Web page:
THE SPECIFICATION PROCESS
A specification can range in scope from a short, generic description, possibly including reference to a British Standard, to a complete, named and detailed description of a particular manufacturer’s product. Naturally, we would all prefer the latter, although preferably without the over-used ‘…or similar approved’ caveat. For some, particularly in the public sector, there is concern about actually naming a manufacturer. In certain situations, a performance specification is used which simply describes what is to be achieved without giving any detail of how: for example, setting room temperatures without naming or sizing radiators. Products can be selected at different stages and described in various documents and drawings. Specification clauses themselves can be written by the architect, adapted from office standards, derived from manufacturer’s information or worked-up from the National Building Specification - NBS - which is particularly popular with architects.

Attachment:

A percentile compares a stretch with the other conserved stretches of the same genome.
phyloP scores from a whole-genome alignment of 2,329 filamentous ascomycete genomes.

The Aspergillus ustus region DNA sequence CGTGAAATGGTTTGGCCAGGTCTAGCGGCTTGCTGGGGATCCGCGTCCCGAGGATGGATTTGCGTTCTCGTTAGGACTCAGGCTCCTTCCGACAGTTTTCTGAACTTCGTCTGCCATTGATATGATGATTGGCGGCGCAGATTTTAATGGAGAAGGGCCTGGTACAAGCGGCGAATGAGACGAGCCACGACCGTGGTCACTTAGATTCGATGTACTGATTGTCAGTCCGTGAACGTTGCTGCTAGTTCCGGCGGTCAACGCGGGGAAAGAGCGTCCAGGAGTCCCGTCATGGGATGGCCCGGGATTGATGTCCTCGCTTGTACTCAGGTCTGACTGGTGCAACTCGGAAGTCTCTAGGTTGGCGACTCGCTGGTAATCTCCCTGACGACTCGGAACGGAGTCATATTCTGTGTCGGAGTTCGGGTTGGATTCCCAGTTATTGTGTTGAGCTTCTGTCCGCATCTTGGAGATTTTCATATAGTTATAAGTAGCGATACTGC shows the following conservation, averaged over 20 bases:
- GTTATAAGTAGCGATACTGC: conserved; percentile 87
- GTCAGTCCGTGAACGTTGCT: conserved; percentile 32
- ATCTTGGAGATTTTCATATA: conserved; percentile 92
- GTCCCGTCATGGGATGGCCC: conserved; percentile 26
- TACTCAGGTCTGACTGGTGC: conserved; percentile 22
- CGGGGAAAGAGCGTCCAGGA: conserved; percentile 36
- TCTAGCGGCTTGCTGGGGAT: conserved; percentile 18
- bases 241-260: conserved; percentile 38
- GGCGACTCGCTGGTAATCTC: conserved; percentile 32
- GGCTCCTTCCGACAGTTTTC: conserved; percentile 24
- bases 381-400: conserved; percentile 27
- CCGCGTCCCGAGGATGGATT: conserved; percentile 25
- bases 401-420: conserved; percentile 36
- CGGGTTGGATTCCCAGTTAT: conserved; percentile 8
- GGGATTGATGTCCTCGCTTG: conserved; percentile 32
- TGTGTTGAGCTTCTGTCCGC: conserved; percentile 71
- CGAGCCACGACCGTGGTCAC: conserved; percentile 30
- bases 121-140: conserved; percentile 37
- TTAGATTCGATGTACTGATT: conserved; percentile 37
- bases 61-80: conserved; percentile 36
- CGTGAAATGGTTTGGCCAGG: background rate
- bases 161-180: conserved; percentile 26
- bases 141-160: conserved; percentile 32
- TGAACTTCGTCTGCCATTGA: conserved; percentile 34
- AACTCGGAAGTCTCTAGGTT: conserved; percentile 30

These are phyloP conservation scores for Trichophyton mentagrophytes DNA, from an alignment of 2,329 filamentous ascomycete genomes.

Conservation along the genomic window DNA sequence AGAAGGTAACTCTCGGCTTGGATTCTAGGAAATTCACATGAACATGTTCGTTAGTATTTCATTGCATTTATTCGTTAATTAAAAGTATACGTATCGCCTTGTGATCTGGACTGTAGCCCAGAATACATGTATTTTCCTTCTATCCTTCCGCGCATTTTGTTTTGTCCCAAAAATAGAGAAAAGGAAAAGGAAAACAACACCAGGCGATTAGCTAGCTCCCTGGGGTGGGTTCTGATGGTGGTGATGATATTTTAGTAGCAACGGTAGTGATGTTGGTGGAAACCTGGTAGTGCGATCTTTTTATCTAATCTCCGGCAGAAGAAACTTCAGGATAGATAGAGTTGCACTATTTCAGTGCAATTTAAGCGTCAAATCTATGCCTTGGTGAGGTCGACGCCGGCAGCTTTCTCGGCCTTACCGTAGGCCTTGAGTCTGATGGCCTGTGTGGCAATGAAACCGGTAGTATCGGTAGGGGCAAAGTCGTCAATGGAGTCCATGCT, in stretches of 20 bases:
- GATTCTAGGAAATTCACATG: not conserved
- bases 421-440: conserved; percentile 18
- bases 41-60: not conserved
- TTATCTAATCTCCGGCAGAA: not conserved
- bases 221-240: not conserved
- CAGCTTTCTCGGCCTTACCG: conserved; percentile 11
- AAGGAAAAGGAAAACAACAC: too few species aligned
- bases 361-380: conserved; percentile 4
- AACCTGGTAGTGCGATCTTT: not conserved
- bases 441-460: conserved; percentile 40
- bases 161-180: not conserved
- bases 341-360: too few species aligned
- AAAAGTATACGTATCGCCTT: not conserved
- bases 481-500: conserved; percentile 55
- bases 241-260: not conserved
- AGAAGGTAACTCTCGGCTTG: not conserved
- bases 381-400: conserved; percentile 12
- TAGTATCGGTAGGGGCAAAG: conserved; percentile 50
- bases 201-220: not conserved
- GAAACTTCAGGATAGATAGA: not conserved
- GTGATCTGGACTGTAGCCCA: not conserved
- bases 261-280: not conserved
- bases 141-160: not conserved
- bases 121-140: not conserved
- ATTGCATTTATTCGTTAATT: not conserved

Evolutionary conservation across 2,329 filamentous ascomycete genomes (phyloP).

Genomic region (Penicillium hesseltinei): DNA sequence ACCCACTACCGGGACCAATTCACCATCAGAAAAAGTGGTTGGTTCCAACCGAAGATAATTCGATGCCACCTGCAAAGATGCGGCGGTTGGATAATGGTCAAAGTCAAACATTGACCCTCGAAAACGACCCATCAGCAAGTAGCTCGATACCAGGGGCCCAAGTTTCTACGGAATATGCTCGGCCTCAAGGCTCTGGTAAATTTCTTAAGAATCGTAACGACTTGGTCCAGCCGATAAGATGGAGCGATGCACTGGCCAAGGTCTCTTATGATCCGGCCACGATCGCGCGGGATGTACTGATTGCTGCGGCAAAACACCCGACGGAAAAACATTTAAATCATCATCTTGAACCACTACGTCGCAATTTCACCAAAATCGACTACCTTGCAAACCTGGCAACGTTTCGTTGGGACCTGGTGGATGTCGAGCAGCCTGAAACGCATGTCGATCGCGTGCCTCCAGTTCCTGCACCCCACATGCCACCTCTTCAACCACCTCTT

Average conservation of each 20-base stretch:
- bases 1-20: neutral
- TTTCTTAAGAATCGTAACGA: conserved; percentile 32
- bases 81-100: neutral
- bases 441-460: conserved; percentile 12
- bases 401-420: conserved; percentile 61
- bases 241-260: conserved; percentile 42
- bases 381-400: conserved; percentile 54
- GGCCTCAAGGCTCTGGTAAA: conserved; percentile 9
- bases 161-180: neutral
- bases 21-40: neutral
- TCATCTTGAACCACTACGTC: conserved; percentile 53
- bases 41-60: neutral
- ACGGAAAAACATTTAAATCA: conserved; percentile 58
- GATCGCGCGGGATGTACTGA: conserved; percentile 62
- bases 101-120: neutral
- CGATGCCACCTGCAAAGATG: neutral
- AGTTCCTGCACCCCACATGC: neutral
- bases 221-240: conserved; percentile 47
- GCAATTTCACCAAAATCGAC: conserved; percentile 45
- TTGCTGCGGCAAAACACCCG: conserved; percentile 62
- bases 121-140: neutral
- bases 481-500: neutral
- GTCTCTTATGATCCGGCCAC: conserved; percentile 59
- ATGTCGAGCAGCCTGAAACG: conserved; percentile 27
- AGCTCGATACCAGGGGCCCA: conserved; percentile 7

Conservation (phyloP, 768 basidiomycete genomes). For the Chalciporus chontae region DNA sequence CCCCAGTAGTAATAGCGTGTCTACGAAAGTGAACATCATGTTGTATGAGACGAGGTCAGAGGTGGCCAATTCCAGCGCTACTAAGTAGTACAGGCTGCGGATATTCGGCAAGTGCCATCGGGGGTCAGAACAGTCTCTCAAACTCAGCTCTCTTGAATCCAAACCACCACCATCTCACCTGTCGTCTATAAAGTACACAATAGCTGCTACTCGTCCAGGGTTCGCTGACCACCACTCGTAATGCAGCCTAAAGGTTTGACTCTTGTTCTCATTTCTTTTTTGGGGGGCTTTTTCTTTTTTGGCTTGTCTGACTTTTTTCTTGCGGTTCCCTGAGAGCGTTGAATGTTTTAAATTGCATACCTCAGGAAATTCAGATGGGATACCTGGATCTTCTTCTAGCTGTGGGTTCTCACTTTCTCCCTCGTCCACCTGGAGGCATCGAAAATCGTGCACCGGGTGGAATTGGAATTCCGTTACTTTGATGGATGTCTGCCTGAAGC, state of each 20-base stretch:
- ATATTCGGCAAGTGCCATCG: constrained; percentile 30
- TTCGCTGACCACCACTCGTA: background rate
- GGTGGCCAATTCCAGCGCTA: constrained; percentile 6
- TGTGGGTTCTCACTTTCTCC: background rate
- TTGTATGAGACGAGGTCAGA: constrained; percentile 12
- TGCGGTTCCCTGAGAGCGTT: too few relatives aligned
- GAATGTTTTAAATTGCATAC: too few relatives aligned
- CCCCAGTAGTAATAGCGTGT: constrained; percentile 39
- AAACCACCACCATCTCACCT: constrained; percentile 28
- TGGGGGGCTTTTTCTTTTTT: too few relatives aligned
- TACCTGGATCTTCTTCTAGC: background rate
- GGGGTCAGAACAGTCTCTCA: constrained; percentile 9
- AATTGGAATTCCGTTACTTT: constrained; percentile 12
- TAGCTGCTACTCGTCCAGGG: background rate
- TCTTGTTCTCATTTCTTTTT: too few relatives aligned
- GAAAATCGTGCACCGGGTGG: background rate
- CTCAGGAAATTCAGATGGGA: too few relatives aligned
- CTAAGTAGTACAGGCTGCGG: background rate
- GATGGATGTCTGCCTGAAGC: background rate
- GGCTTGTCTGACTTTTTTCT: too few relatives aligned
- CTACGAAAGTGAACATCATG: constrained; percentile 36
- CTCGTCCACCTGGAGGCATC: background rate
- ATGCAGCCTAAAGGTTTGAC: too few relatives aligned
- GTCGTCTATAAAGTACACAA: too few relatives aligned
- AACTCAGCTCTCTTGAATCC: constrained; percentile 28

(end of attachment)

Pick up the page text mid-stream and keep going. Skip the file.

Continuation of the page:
Architects vary in just which products within a building they actually specify and in how much detail. Some practices are particular about controlling as many products as possible while others rely more on the input of a cost consultant, contractor or specialist. In general terms, more control is sought over items which are clearly visible, form a major part of the design, have critical performance criteria or involve liability implications. Hidden or minor items are often not included and these might be dealt left to contractors or sub-contractors.
Encouraging and helping architects to produce a correct, detailed specification and providing good arguments against allowing this to be changed must be central to the successful marketing of building products.